carbocation


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car·bon·i·um

(kar-bon'ē-ŭm),
An organic cation in which the positive charge is on a carbon atom;,for example, (CH3)+. It is now recommended that carbocation be used as the class name and carbenium for specific compound names.

carbocation

An often reactive anion with a positively charged carbon that has six electrons in its outer valence shell—i.e., it is missing two electrons that would ensure maximum stability.
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4 R-40 + 3 R-134a + [Al.sub.solid] = 3 R133a + Al[F.sub.4.sup.-] + 4 C[H.sub.3] + carbocation (2)
It turns out that particular meso-PCP+ structures involving primary carbocations are what slow down the chain-branching steps.
This result indicates that the reactivity of the carbocationic species generated during the polymerization process, which includes the initiating carbocations and chain propagating carbocations, were reactive enough to polymerize the vinylether groups of the VESFA, but not so reactive that they add to double bonds of the fatty acid portion of VESFA.
These chemical reactions would involve the formation of transient carbocation intermediates.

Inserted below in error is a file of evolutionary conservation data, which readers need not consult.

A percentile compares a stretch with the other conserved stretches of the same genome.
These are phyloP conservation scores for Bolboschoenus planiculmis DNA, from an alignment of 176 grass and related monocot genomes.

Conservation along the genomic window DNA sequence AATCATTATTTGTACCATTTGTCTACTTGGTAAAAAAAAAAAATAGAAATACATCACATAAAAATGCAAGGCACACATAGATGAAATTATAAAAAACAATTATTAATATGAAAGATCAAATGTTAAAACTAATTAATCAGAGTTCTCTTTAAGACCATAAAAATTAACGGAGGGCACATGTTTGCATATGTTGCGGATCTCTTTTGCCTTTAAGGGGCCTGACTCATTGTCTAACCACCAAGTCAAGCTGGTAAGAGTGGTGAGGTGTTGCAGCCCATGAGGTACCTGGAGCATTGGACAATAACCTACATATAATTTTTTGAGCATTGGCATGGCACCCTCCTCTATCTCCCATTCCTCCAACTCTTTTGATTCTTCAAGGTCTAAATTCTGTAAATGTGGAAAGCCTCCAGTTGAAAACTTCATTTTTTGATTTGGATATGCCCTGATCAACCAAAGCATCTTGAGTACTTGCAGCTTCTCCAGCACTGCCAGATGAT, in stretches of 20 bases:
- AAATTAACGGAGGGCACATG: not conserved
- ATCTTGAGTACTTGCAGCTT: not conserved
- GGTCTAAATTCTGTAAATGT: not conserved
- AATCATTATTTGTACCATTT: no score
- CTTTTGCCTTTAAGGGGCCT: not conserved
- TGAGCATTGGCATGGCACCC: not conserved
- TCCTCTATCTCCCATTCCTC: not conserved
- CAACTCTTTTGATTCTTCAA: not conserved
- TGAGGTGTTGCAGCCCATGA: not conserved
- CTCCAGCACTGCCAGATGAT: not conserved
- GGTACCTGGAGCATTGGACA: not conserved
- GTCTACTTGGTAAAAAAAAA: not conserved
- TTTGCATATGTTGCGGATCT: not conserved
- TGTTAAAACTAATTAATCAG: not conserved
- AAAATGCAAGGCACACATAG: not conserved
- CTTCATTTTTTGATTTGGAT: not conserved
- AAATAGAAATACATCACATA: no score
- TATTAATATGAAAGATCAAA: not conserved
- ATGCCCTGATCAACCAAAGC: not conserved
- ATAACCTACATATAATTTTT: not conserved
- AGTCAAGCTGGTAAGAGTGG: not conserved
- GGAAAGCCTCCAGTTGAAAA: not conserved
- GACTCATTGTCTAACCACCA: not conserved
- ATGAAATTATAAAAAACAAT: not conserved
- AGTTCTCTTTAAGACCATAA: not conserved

Experimental and theoretical evaluation of energetics for nucleophilic solvent participation in the solvolysis of tertiary alkyl chlorides on the basis of gas phase bridgehead carbocation stabilities.
A key aspect of this synthesis was the TMSOTf-mediated epoxide opening that proceeds trough a carbocation mechanism leading to the possibility of methyl migration and hydride shift side reactions.
This, and our detection of rearranged products (equation 2) suggest that the mechanism could involve either 1) elimination followed by addition of water and then another elimination, 2) elimination followed by protonation to form a different carbocation which then eliminates, or 3) a mechanism that is more "E2-lik e" for the stereoisomer which readily exists in an anti-periplanar conformation while the other stereoisomer reacts by a more "E1-like" mechanism.
They believed this was possible because carbon, a close relative on the periodic table, can form a "carbocation," which also has three bonds and a positive charge.
Considering that B1 is a secondary carbocation, its rearrangement to B2 (a tertiary carbocation) by means of a 1,2-alkyl shift is driven by the charge stabilization [33].
A reaction mechanism during the preparation was proposed, and the electron effect on the stabilization of the carbocation was discussed.
According to the reaction mechanism discussed previously, the solvolytic splitting of [alpha]-aryl ether in lignin resulted in the formation of a benzylic carbocation, which would react with different alcohols in an acidic medium.
The nitrogen stabilized carbocation is the conjugate acid of the imine and transfer of the hydrogen atom, attached to the nitrogen, to water yields the imine.